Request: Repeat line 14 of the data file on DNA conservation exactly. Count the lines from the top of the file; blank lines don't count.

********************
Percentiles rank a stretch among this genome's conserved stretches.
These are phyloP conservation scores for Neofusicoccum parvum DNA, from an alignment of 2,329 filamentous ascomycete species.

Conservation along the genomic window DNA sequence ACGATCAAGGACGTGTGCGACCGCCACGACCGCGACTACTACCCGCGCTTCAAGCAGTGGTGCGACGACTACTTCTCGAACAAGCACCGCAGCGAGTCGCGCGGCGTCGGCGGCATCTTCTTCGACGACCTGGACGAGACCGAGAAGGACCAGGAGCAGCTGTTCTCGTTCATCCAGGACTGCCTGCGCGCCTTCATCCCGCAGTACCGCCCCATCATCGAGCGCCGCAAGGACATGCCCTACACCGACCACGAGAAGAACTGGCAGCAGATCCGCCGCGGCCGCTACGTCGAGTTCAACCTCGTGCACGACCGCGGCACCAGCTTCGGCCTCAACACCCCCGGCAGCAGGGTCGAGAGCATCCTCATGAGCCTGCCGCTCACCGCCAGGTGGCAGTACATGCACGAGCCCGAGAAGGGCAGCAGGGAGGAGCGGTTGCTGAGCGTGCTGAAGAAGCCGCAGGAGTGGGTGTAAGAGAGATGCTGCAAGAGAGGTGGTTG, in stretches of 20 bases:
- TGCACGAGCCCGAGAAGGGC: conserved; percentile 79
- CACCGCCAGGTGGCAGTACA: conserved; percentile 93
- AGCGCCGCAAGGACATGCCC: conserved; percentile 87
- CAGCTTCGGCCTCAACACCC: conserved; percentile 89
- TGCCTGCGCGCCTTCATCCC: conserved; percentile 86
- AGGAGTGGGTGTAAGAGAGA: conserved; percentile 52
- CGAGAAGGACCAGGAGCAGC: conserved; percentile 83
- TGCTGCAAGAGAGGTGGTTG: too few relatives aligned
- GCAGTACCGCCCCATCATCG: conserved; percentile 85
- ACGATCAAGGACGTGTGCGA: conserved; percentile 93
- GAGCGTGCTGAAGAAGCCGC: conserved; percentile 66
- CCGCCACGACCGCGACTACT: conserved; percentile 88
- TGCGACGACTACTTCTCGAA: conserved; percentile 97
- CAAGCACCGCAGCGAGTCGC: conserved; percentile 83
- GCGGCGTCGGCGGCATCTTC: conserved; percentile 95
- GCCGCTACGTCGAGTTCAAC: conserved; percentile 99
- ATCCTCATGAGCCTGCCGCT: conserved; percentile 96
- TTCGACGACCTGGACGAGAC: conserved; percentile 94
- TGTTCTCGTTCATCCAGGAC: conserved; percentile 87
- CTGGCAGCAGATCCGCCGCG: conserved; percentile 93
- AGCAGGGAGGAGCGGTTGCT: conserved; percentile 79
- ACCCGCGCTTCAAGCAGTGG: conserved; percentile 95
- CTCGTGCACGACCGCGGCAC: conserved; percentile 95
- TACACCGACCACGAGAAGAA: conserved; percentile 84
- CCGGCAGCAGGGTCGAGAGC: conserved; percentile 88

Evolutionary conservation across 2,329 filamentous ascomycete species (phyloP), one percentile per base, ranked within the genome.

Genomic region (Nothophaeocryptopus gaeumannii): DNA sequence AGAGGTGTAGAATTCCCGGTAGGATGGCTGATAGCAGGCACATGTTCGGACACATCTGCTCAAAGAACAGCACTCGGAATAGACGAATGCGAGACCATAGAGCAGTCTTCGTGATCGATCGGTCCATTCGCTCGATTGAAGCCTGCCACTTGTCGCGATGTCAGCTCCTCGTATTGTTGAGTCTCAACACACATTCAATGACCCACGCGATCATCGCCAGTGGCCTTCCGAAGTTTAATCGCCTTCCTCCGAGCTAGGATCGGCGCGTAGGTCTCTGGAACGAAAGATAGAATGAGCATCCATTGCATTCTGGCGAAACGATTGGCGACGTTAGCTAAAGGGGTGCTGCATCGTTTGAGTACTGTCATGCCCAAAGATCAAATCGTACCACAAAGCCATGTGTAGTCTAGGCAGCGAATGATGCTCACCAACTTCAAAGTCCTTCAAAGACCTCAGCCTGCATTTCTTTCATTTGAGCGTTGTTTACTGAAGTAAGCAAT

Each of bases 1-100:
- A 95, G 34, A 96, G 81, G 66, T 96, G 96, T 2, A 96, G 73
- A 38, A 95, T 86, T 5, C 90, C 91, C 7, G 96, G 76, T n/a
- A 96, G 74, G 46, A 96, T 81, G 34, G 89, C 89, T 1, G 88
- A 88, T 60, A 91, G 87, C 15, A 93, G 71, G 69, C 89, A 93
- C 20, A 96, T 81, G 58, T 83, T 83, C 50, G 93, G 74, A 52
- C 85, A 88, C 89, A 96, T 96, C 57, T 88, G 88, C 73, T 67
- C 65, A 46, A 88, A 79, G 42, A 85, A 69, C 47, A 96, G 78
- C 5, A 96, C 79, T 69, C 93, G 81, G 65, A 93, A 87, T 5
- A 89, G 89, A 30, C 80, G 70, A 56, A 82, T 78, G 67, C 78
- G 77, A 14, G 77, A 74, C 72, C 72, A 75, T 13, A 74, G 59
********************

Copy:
- GAGCGTGCTGAAGAAGCCGC: conserved; percentile 66